A Note to Users of USDA Baseline Projections
USDA long-term agricultural baseline projections presented in this report are a Departmental consensus on a longrun scenario for the agricultural sector. These projections provide a starting point for discussion of alternative outcomes for the sector.
The scenario presented in this report is not a USDA forecast about the future. Instead, it is a conditional, longrun scenario about what would be expected to happen under a continuation of the 2002 Farm Act and specific assumptions about external conditions. The baseline includes short-term projections from the November 2004 World Agricultural Supply and Demand Estimates report. Trade projections in this report for 2005/06 incorporate long-term assumptions concerning weather, foreign trend yields, and foreign use and do not reflect short-term conditions that may affect trade that year.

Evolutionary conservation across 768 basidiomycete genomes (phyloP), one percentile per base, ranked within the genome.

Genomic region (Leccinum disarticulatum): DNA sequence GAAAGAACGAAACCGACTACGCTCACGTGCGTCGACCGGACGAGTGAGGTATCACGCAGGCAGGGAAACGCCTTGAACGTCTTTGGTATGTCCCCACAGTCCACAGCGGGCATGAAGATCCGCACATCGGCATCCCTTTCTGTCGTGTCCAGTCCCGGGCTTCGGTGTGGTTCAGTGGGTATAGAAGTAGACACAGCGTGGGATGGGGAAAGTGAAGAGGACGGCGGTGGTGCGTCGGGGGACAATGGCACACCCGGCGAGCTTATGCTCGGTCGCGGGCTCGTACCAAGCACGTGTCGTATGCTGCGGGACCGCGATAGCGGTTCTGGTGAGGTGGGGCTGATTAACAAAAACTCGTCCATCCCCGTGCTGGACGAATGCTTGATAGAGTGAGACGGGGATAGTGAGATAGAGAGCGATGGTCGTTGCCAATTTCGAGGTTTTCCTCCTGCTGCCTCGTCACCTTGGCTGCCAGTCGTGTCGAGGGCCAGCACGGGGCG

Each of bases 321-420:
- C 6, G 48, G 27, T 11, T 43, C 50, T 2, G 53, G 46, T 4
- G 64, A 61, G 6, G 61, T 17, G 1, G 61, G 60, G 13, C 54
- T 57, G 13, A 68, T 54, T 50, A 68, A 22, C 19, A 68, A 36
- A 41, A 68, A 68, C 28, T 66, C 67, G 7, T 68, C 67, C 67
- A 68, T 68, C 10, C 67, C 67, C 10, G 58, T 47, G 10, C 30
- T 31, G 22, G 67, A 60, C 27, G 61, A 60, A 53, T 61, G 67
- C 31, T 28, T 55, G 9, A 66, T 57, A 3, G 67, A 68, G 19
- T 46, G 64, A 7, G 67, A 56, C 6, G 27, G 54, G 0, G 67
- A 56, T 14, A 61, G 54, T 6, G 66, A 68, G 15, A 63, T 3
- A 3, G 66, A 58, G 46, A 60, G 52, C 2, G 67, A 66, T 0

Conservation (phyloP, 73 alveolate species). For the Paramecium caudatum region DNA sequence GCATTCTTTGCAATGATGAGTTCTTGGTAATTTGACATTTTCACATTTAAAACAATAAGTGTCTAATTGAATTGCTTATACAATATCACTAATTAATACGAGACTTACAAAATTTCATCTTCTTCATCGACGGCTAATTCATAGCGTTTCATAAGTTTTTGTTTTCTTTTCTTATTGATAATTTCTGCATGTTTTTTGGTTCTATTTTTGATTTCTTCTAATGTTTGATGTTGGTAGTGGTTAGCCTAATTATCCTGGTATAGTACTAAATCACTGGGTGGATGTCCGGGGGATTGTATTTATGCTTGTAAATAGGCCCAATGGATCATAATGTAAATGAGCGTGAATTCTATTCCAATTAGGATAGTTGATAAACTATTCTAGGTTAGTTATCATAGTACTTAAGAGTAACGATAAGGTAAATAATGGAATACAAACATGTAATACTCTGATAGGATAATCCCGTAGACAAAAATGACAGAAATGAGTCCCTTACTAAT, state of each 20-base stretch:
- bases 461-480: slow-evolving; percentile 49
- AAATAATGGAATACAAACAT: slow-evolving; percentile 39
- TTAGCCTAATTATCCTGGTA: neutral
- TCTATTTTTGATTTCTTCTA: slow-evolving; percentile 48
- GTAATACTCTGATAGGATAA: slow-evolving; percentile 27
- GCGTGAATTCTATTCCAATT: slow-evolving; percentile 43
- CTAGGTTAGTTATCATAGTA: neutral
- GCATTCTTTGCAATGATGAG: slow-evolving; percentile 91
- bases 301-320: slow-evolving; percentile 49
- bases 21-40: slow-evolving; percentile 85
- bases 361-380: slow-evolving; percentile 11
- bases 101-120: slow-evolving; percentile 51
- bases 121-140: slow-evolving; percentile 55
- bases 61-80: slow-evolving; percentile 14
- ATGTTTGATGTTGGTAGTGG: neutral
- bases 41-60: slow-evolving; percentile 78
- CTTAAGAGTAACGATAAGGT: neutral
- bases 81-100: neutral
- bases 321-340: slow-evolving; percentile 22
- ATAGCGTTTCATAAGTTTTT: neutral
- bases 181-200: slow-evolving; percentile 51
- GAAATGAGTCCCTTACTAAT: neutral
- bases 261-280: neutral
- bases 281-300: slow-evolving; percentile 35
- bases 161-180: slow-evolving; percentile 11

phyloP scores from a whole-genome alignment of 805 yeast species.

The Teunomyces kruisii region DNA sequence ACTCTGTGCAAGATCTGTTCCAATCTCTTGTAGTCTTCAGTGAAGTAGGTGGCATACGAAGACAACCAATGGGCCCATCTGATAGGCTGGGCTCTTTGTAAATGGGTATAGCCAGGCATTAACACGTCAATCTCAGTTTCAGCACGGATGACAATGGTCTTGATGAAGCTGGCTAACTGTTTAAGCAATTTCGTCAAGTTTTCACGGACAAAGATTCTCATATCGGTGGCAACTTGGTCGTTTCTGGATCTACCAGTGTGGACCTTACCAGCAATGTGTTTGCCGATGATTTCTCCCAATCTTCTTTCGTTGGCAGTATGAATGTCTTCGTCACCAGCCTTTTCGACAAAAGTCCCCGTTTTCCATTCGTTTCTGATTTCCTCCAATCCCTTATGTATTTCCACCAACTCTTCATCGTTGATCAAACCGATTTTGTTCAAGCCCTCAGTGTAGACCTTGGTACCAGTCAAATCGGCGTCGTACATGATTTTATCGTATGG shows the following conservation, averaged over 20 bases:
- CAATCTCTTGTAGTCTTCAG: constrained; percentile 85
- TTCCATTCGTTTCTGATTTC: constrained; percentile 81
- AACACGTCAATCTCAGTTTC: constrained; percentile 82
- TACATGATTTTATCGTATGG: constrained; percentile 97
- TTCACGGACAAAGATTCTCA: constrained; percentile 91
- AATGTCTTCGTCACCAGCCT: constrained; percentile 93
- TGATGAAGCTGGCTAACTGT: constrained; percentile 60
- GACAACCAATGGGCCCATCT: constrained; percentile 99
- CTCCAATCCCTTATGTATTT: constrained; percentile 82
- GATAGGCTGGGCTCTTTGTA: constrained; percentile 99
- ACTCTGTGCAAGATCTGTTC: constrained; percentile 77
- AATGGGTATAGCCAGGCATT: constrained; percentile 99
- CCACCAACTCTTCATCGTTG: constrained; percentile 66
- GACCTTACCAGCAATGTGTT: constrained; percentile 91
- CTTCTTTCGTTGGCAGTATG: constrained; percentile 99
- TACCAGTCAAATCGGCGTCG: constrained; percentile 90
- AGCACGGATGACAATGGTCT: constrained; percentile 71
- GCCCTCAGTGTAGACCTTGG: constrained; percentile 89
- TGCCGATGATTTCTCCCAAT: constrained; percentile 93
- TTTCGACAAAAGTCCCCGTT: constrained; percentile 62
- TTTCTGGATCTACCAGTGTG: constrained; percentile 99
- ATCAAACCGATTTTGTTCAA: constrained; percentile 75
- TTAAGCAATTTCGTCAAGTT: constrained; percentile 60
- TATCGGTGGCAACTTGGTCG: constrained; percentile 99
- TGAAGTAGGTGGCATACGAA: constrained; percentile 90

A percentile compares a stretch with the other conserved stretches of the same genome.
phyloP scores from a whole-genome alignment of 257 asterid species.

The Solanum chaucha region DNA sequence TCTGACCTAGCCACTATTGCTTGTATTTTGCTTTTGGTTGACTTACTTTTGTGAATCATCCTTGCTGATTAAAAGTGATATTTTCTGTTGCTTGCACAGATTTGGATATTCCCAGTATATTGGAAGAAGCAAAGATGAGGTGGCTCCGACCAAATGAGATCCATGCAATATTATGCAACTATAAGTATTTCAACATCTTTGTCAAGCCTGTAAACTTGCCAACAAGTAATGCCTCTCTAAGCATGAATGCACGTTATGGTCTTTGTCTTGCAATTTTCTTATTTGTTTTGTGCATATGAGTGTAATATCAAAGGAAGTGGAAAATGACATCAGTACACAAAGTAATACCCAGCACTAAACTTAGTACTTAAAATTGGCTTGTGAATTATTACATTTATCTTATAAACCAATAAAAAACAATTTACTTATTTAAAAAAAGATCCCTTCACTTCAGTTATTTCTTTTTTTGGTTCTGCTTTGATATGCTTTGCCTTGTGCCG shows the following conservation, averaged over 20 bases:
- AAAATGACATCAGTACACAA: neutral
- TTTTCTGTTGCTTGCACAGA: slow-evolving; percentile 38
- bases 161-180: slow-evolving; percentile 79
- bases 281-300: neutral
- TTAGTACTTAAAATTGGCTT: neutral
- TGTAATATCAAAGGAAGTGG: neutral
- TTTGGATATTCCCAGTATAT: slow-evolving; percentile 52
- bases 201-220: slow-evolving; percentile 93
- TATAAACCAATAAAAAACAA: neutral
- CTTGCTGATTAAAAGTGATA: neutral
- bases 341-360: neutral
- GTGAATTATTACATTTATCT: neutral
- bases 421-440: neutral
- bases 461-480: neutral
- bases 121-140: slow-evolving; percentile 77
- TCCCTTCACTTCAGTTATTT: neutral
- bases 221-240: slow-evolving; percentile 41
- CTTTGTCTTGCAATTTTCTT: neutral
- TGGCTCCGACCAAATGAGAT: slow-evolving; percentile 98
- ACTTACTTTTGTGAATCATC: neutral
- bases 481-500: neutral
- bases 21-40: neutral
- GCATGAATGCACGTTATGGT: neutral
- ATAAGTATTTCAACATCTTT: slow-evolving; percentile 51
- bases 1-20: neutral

Critical long term assumptions are made for:
- U.S. and international macroeconomic conditions,
- U.S. and foreign agricultural and trade policies,
- Growth rates of agricultural productivity in the United States and abroad, and
Changes in assumptions for any of these items can significantly affect the baseline projections, and actual conditions that emerge will alter the outcomes.
The baseline projections analysis was conducted by interagency committees in USDA and reflects a composite of model results and judgment-based analysis. The Economic Research Service has the lead role in preparing the Departmental baseline report. The projections and the report were reviewed and cleared by the Interagency Agricultural Projections Committee, chaired by the World Agricultural Outlook Board. USDA participants in the baseline projections analysis and review include the World Agricultural Outlook Board, the Economic Research Service, the Farm Service Agency, the Foreign Agricultural Service, the Agricultural Marketing Service, the Office of the Chief Economist, the Office of Budget and Program Analysis, the Risk Management Agency, the Natural Resources Conservation Service, and the Cooperative State Research, Education, and Extension Service.